JVC NX-F3 review: JVC NX-F3

Typical Price: £300.00
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3 stars

CNET Editors' Rating

The Good Universal compatibility; 1080p upscaling; ease of use; decent picture quality.

The Bad Uninspired design and build quality; typically restricted surround performance from 2.1 speakers.

The Bottom Line JVC's NX-F3 is a space-saving system with some impressive features for the money, but it won't fool you into thinking you're listening to more speakers

Visit manufacturer site for details.

6.5 Overall

We've reviewed a few of these so-called virtual surround-sound systems, which eschew extra speakers for a more compact design and provide stylish solutions if space is at a premium in your living room.

While the performance of these 2.1 systems has improved and useful features and connectivity have been enhanced, you'll need to accept some sonic compromises compared to traditional 5.1 setups. With an affordable £300 price tag, will the JVC NX-F3 make these concessions easier to bear?

The NX-F3 claims an impressive list of features for a compact all-in-one system. You can play practically any disc format, including high-resolution DVD-Audio and encoded formats carrying a variety of digital music and movie files, while there is integrated decoding for vanilla Dolby and DTS surround soundtracks.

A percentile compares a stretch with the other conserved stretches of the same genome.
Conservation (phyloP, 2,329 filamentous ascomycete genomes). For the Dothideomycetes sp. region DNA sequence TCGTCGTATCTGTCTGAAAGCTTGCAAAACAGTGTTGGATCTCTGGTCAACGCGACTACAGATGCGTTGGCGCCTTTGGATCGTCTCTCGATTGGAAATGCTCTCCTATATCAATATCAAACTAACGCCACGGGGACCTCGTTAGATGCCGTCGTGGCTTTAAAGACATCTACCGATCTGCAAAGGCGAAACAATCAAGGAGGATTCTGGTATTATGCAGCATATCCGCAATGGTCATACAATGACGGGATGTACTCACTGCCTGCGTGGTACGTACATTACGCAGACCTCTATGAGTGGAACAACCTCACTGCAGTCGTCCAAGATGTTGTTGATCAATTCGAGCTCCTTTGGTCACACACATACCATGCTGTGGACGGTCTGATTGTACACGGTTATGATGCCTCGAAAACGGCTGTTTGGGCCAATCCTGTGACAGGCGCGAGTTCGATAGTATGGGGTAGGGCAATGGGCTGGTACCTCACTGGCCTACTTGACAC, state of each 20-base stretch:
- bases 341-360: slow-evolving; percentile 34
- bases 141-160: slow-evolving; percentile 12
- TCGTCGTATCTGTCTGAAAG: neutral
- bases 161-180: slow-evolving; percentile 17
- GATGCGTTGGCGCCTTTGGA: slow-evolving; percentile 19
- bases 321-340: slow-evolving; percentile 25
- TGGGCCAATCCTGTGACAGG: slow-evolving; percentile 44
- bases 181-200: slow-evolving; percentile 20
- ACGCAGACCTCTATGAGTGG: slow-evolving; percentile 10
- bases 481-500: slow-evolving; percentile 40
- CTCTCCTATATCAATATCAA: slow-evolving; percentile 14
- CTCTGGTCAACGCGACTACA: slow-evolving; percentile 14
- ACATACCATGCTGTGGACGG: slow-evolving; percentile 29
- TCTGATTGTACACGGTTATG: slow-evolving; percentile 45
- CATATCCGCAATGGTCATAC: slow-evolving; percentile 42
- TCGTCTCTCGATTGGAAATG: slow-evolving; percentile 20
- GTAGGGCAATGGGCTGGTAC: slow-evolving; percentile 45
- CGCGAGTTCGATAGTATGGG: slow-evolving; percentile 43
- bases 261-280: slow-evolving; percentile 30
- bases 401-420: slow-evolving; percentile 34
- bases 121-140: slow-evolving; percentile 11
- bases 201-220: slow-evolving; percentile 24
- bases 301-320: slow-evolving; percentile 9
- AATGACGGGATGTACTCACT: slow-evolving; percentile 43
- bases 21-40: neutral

Integrated video processing also means owners of high-definition flatscreens can upscale standard DVDs to 720p, 1080i and the exalted 1080p formats, which improves the image quality of your existing film collection without investing in Blu-ray. Upscaled images are immaculately clean and free from digital artefacts, while densely-defined black levels expose decent detail and contrast augmented by evenly balanced, natural colours.

Playing The Kingdom offers an insight into advantages of the system's upscaling technology, with distinctly more detail and cohesive movement during the gun fights, especially using 1080p.

The absence of extra speakers means that installing the system is incredibly simple, especially as cables are hard-wired into the two main speakers and only need connecting to the main unit using colour-coded cables. The menu system appears prosaic, but is clearly presented and easy to navigate using the intelligently arranged remote.

Connectivity deserves a mention, with a choice of Scart or component outputs for old school analogue users, while upscaled images are supported by a single HDMI digital output. There's also a versatile USB port that allows you to retrieve music, film and photo files from a variety of devices, as well as letting you burn tracks directly from a CD onto a USB memory stick without using your computer.

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